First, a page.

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Korean Temple Artwork

The Sermon on Vulture Peak Painting – Yeongsan Hoesang-do (영산 회상도)

Gimryongsa

The famous Yeongsan Heosang-do at Gimryongsa Temple that dates back to 1703.

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The English name for the Yeongsan Hoesang-do is “The Sermon on Vulture Peak” painting. It is a highly symbolic painting that most people see at a Korean temple, but they simply don’t understand its meaning. So what does the Vulture Peak painting look like? And what is the meaning behind it?


The Guardian Mural – Shinjung Taenghwa (신중 탱화)

Naejangsa

The elaborate Shinjung Taenghwa at Naejangsa Temple.

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In English, the Shinjung Taenghwa is called the “Altar Painting of Guardian Deities” or the Guardian Mural for short. This painting is a highly intricate painting that most people have seen if you’ve been to any temple or hermitage throughout the Korean peninsula. However, what is less known about this painting is all of its rich detail and meaning. So what exactly does a Guardian Mural look like? And more specifically, what is the meaning behind it all?


Hungry Ghosts – Agwi (아귀)

Boseong1

A couple of monstrous-looking Agwi.

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Revolving Scriptures Library Pillar – Yunjangdae (윤장대)

CSC_1979

 Inside the Daejang-jeon Hall at Yongmunsa Temple. The Yunjangdae is to the left with the oldest main altar relief to the right.


The Founder’s Hall – Josa-jeon (조사전)

Samyeongam

A look across at the Josa-jeon Hall at Samyeongam Hermitage near Tongdosa Temple.

Hello Again Everyone!! This is yet another article on little known or seen things you might encounter at a Korean Buddhist temple. This time, I thought I would explain the Josa-jeon Hall at a temple. While you might have seen this hall before, it may not be all that clear as to what purpose it serves. So what exactly is this halls purpose and what does it look like? In English, the “Josa” means “patriarch” or “founder; while “jeon” means hall. So the best name, at least in English, for the Josa-jeon Hall is “The Founder’s Hall.”


Large Buddhist Banner Painting – Gwaebul (괘불)

Tongdosa2

 The large-sized Gwaebul painting at Tongdosa Temple during Buddha’s birthday.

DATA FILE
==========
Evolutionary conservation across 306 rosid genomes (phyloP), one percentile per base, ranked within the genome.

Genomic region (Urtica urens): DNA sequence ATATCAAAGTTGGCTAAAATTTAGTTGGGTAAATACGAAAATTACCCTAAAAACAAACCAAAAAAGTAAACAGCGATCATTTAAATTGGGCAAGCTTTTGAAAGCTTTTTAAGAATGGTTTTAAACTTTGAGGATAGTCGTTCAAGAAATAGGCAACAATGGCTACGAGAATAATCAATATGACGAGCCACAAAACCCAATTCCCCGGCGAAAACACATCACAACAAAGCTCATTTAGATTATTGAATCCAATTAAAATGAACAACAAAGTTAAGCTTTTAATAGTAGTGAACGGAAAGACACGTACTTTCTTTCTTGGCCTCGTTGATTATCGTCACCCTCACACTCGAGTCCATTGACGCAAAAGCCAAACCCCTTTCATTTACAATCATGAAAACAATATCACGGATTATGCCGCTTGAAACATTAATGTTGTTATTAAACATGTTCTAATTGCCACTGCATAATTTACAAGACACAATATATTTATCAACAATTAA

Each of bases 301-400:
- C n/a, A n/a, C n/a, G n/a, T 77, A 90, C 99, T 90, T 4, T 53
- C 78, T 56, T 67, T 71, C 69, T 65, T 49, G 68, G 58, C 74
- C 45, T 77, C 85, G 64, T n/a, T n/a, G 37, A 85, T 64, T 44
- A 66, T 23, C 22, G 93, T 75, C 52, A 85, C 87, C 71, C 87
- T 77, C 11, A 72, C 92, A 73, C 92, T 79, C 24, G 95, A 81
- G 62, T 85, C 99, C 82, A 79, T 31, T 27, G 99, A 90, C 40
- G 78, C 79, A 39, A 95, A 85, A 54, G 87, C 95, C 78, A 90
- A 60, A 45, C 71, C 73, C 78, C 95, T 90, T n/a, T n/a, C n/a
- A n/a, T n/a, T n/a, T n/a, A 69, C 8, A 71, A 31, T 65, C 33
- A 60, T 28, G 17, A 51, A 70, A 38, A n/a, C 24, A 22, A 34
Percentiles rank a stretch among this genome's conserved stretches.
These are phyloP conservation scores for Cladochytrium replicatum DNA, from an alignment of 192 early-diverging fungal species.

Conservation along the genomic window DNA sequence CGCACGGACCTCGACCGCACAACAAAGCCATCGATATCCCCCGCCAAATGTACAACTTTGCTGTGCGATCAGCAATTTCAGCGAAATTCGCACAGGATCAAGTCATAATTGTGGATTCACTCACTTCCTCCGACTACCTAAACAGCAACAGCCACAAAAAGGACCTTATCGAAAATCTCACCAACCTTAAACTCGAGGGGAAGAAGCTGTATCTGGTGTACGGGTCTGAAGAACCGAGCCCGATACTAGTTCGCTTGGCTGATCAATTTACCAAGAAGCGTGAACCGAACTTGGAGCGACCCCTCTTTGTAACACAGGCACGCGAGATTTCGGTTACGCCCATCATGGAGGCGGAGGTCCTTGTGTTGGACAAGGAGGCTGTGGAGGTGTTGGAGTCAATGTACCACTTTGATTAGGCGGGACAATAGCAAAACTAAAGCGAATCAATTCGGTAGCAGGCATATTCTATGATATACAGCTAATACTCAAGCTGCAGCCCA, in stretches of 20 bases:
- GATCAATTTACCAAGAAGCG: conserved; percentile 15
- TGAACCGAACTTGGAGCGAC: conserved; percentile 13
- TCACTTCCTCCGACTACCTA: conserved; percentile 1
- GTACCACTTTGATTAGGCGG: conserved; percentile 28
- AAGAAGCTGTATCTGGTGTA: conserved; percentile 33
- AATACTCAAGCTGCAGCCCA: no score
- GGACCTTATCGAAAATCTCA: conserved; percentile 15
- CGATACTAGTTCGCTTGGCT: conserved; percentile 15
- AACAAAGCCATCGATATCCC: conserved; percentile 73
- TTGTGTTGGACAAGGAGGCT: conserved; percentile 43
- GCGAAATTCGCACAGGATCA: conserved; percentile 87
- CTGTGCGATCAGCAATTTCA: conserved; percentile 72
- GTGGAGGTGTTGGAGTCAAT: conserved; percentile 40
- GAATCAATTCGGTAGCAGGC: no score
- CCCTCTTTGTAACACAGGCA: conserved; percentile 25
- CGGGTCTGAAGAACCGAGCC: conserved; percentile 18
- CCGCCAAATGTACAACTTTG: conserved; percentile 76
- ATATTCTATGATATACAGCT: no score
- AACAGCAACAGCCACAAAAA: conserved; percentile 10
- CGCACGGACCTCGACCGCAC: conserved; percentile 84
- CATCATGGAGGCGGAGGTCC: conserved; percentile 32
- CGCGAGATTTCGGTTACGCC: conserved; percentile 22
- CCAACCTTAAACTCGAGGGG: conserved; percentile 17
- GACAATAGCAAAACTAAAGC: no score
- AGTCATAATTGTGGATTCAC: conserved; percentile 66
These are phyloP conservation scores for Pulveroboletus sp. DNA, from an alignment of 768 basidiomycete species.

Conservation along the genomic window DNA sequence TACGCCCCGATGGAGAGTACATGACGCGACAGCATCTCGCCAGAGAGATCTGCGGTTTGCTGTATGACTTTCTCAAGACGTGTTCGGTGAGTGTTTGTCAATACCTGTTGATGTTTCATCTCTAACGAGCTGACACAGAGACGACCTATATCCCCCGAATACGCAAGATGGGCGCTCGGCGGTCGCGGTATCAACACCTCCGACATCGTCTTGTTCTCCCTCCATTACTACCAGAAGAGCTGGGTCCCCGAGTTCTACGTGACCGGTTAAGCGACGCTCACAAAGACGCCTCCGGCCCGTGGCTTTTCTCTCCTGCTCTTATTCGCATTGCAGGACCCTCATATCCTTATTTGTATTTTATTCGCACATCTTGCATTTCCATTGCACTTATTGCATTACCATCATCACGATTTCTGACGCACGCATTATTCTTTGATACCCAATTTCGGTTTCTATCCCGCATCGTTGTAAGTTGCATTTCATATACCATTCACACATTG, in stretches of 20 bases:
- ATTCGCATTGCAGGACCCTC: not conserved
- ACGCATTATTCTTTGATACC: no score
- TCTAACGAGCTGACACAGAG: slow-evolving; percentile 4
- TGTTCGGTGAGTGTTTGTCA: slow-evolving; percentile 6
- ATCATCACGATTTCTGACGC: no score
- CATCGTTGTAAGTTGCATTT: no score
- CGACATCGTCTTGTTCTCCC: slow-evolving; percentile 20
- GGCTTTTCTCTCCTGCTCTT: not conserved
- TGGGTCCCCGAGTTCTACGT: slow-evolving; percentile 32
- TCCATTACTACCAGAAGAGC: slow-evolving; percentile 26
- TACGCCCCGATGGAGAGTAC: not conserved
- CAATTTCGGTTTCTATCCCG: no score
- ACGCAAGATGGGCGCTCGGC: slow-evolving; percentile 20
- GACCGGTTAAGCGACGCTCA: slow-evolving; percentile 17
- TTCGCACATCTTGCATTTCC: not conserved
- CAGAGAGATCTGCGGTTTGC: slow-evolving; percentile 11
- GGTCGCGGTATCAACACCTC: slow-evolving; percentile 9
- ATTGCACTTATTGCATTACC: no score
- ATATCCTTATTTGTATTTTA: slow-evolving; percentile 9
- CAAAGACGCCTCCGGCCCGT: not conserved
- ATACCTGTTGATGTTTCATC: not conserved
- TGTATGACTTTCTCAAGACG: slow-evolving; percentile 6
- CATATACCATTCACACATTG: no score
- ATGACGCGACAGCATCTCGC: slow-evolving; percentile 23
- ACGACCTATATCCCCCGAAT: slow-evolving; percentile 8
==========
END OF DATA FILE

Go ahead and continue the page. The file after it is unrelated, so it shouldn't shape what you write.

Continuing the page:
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In yet another article on little seen or known items at a Korean temple or hermitage, I thought I would talk about the Gwaebul painting just in time for Buddha’s birthday.

The largest paintings in Korea are known as Gwaebul (괘불), which means “Large Buddhist Banner Painting,” in English. These paintings are extremely hard to find throughout Korea because they are usually only put on display once a year. So what do they look like and what is the meaning behind them?


The Sweet Dew Painting – Gamno-do (감로도)

Yeongsanjeongsa

Two monks discussing the Gamno-do painting at Yeongsanjeongsa Temple in Miryang, Gyeongsangnam-do.

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The next entry about rarities to be found at a Korean temple or hermitage is the extremely hard to find Gamno-do painting. In fact, I’ve only ever seen it publicly displayed at three temples in my three hundred plus temples I’ve visited throughout Korea.


Universal Salvation Pavilion – Boje-ru (보제루)

Donghwasa

The Boje-ru Pavilion in the background behind the Cheonwangmun at Donghwasa Temple in Daegu.

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The next entry in the series of postings on rarely seen things you might encounter at a Korean temple or hermitage is the Boje-ru Pavilion.


The Diamond Gate – Geumgang-mun (금강문)

Magoksa4

 The Diamond Gate at Magoksa Temple in Gongju, Chungcheongnam-do.

The next article about lesser seen things at Korean temples or hermitages is about the Geumgangmun Gate, or the Diamond Gate in English. So what exactly does it look like, where is it found at a temple, and what is its meaning?


The Fireplace King Spirit – Jowang-shin (조왕신)

Anjeokam2 - Jowangshin

A faded portrait of Jowangshin found at Anjeokam Hermitage in the mountains of Cheonseongsan.

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In the next few articles, I thought I would explore some of the lesser seen or known sites at Korean temples or hermitages. These are rare finds that you might encounter during your travels and simply don’t know what they’re supposed to represent or even depict.


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